Weather Window: Winter’s opening punch in Tahoe/Truckee
November 24, 2010
TAHOE/TRUCKEE, Calif. and#8212; No doubt about it, the recent winter storms hit with a powerful punch and launched Tahoe’s nascent ski season into the national spotlight. Some regional resorts were buried under more than 8 feet of powder, treating early winter sport enthusiasts to top to bottom coverage. The wet storms in October and these early snowstorms are good news for both the local economy and depleted water levels in Lake Tahoe.
Last year’s above average winter season was impacted by warmer than normal sea surface temperatures in the Pacific Ocean. During this past summer however, ocean temperatures cooled. The Climate Prediction Center has issued a La Nina advisory for 2011 meaning this winter’s weather pattern will be influenced by La Nina conditions in the Pacific. La Nina is the term used when equatorial sea surface temperatures are cooler than normal. In stark contrast to El Nino conditions, the La Nina-influenced jet stream pattern often leads to cooler and wetter conditions in the Pacific Northwest and a drier than normal winter in California, especially southern regions of the state. Northern California is on the border between the two regions and can swing either way, with Interstate 80 about the pivot point.
For the Truckee-Tahoe region, La Nina-influenced winters are often a toss-up when it comes to precipitation. In 1924, cooler than normal surface temperatures cut off Pacific storms and produced the Sierra’s driest winter on record. But similar conditions during the winter of 1907 altered the storm track and blasted the Sierra with snow, setting California’s all-time seasonal snowfall record of 884 inches (more than 73 feet) at Tamarack south of Lake Tahoe. And La Nina winters sometimes unleash torrential rain in the mountains and spawn lowland flooding. Western Nevada’s worst flood in history happened during a weak La Nina episode in early January 1997 and caused damage exceeding $500 million to the Reno-Sparks area.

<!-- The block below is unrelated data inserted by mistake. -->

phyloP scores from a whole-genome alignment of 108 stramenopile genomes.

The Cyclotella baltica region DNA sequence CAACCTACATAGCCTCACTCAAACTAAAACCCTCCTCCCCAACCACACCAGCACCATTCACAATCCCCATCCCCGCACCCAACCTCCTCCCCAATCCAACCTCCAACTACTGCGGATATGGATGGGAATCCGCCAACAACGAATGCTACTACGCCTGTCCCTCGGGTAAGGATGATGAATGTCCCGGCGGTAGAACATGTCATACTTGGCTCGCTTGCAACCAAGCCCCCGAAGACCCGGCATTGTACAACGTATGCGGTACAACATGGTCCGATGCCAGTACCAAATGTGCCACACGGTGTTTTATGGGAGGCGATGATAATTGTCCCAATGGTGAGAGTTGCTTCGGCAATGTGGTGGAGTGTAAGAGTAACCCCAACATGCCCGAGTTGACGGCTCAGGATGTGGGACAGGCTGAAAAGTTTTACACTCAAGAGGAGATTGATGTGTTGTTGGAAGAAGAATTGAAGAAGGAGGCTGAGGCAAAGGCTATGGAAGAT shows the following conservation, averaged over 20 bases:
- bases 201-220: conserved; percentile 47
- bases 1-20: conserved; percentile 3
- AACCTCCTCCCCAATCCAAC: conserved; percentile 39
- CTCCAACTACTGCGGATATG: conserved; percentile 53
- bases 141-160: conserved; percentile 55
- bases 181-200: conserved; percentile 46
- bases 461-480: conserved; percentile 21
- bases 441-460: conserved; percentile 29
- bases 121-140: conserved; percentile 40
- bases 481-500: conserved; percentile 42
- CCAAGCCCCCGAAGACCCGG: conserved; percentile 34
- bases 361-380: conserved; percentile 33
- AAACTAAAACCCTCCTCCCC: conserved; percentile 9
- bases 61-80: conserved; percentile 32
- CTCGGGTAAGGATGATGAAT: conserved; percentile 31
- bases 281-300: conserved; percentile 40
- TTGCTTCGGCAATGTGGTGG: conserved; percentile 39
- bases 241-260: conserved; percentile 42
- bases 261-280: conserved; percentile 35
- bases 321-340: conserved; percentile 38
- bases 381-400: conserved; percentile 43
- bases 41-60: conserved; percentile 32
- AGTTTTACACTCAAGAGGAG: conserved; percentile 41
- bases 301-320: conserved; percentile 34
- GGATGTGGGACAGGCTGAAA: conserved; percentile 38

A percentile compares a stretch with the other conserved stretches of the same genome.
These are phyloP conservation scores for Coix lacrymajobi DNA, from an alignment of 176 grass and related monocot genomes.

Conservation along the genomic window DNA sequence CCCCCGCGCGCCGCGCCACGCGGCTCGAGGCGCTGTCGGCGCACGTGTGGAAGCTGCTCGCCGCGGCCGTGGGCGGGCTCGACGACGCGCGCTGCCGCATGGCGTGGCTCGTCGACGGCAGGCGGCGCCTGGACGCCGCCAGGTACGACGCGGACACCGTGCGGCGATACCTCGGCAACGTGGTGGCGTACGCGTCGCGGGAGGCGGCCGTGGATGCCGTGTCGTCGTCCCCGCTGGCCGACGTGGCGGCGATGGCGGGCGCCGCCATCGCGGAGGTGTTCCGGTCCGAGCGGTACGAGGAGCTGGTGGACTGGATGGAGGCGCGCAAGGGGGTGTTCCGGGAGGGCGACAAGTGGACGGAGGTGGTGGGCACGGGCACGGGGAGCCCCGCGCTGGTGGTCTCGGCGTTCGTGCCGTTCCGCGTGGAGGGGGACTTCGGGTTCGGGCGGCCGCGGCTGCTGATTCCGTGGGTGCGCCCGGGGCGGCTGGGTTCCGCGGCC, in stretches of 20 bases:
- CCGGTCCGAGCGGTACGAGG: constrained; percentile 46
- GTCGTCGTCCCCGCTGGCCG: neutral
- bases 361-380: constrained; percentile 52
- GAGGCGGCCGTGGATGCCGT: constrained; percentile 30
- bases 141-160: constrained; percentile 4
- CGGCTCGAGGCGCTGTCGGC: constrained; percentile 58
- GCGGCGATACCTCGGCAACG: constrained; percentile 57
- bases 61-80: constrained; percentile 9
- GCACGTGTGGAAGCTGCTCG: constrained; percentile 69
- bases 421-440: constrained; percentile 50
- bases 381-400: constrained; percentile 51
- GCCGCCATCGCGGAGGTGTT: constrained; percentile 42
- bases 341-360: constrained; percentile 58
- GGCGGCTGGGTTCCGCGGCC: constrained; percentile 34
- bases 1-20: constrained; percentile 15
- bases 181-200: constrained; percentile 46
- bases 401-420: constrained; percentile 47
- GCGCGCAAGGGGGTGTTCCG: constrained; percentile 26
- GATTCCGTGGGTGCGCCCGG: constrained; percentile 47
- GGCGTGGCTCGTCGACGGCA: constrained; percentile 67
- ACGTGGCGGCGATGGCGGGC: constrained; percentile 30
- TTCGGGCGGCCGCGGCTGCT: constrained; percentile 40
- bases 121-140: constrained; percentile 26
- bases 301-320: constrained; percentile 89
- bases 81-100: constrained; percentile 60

The Dr. Jekyll and Mr. Hyde characteristics of La Nina will keep forecasters guessing as we move into the winter months. Dr. Kelly Redmond, deputy director and regional climatologist of the Western Regional Climate Center in Reno says La Nina conditions, and#8220;Seem to raise the odds in the Sierra Nevada of wintertime floods.and#8221; Redmond studied the La Nina connection on the American River between 1933 and 2000 and found it caused water flows on the American River to average 60 percent greater than in El Nino-influenced winters, indicating a substantial likelihood of flood.
The reasoning behind the flood possibility is La Nina episodes appear more likely to tap the so-called Pineapple Express, a train-like series of tropical storms that can funnel warm and heavy rain into the Sierra. Nine out of 10 floods in the Sierra are these wet mantle events when high elevation rain melts the existing snowpack. Some of the most notable flood events on the Truckee River have occurred during La Nina-influenced winters, including the washouts of November 1950 and December 1955 and 1964. California’s top 10 floods all came during La Nina years.
The official long -range forecast for this December, January and February, based on the La Nina episode, is calling for above normal precipitation in the Pacific Northwest and below average for Southern California. According to Elissa Lynn, a senior meteorologist with the California Department of Water Resources, is that statistically, La Nina years that start out dry generally stay dry, running about 50 to 90 percent of normal precipitation for the year. Since significant storm activity is already underway this year, it could be a harbinger of better things to come.
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and#8212; Tahoe historian Mark McLaughlin is a nationally published author and professional speaker. His award-winning books are available at local stores or at http://www.thestormking.com. You can reach him at firstname.lastname@example.org